Hard fact of life: if someone you know is in an Alzheimer’s care facility, don’t send him or her things that you aren’t willing to lose. When your memory is going out the window, ownership is ruled by who currently has possession of said object.

I upgraded to a smartphone within the last year or so. Thus far, that tiny object has both revolutionized and undermined my entire life. I’m definitely a lot more narcissistic than I think I am. BUT, the phone has a camera. Redeeming feature. It’s great. I can take pictures of what I’ve been doing and show them to my grandparents (and the rest of the world). I can also take a picture with my grandparents – you know, for memory’s sake.

Goodbyes are always hit or miss. Some days are an agitated parting, while other days are clearer. This past goodbye was a clear day.

“How much does it cost for me to stay here?”

“Our long-term insurance covers it.”

“If it’s getting too expensive I can always come home. All I do here is eat and sleep.”

“Medicare takes care of the rest. Besides, that’s all you do at home anyway.”

“Okay then. But if the rent goes up I can always come home. All I do here is eat and sleep.”

“Okay- Goodbye!”

So I say, ‘My splendor is gone and all that I had hoped from the LORD.’ I remember my affliction and my wandering, the bitterness and the gall. I well remember them, and my soul is downcast within me.
-Lamentations 3:18-20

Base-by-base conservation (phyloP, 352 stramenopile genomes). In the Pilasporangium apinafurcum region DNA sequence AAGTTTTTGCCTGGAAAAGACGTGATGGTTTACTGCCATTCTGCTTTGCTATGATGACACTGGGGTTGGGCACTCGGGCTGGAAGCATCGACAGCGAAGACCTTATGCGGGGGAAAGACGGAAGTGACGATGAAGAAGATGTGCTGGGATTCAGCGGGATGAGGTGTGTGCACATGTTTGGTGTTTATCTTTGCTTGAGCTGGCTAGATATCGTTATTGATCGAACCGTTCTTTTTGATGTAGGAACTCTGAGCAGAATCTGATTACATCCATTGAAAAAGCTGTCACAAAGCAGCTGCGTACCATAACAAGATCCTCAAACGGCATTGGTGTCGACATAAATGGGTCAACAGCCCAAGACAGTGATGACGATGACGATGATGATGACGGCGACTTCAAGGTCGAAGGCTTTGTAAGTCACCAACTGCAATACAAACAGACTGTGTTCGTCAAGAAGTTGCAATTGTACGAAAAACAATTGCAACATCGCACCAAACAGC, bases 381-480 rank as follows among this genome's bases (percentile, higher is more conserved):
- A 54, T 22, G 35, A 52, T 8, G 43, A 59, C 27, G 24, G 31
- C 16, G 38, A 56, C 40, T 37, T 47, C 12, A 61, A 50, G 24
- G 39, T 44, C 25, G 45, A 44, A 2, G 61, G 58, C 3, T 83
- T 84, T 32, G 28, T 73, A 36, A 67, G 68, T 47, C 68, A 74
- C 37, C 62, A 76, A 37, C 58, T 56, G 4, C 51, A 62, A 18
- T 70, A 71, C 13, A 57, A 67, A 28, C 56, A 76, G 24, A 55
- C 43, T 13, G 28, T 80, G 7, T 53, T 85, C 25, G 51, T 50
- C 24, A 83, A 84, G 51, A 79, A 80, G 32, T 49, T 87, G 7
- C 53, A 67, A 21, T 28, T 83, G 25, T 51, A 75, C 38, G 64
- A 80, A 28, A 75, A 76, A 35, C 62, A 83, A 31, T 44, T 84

It’s just a sad existence. You can butter it up all you want, but life with Alzheimer’s at a facility is lonely, it’s boring, and it reinforces that you’re losing your mind.

One of the things I’ve been thinking about since this last visit is Salvation and mental degeneration. Is it possible to forget God? Or does “preaching the Gospel to yourself daily” take on a whole new meaning? I do count it quite a blessing that my grandparents both accepted Christ shortly before dementia and Alzheimer’s started to take their toll. But how do you navigate the Christian faith when you barely remember the names of your children, let alone this God you recently put your faith in?

What is faith when your mind is failing?

Here is a trustworthy saying: If we died with him, we will also live with him; if we endure, we will also reign with him. If we disown him, he will also disown us; if we are faithless, he remains faithful, for he cannot disown himself.